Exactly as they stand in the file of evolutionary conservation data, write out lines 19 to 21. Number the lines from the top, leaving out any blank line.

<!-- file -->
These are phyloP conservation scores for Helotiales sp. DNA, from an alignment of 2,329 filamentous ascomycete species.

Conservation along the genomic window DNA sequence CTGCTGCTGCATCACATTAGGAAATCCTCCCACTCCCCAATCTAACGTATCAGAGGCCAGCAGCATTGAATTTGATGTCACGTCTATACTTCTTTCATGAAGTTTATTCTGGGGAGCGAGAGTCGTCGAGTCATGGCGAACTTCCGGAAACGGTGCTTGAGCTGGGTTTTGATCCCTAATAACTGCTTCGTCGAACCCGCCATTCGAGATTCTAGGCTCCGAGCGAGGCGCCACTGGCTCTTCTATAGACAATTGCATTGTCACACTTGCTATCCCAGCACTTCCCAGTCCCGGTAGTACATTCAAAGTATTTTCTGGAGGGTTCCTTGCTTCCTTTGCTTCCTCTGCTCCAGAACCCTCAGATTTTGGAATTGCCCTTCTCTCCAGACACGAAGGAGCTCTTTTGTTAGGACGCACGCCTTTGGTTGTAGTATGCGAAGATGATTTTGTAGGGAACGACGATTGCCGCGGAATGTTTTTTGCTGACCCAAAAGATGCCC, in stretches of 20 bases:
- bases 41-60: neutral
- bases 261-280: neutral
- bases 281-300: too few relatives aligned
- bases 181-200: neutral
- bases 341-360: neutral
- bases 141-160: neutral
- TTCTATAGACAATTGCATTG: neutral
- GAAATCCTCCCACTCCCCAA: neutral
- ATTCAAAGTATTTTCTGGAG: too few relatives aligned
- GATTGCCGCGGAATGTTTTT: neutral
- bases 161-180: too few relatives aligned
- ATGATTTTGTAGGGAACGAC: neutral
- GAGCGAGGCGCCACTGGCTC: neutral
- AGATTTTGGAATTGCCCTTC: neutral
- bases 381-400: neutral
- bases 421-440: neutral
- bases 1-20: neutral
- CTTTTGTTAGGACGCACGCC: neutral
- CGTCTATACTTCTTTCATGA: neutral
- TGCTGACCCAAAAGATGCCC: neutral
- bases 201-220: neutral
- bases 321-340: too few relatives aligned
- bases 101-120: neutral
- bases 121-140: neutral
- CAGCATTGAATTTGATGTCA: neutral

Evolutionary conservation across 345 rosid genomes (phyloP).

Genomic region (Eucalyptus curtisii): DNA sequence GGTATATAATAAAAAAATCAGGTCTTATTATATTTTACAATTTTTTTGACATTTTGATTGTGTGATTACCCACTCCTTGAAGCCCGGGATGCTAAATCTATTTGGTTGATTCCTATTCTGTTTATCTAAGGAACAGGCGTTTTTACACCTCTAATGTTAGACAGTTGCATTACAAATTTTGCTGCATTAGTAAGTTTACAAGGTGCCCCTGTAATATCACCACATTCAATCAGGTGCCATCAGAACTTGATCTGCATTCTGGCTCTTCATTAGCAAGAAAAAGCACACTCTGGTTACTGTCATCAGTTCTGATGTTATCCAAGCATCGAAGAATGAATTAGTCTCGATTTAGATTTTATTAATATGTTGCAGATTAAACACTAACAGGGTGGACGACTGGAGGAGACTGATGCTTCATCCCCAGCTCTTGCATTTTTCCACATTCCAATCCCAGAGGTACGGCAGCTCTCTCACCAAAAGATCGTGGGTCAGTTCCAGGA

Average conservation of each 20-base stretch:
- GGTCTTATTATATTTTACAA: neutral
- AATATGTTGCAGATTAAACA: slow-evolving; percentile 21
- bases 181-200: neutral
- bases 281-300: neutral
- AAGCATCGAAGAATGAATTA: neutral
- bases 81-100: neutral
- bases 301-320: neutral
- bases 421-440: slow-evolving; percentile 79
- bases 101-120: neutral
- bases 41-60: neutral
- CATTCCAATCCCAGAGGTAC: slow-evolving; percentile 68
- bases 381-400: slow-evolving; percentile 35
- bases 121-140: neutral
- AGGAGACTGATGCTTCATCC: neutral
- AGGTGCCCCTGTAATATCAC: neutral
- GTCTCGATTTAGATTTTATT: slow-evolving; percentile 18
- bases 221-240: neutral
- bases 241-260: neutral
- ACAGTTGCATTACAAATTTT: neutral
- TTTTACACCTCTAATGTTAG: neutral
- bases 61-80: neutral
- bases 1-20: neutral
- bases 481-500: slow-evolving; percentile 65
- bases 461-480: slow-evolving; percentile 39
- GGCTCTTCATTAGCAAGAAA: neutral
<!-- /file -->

- bases 1-20: neutral
- CTTTTGTTAGGACGCACGCC: neutral
- CGTCTATACTTCTTTCATGA: neutral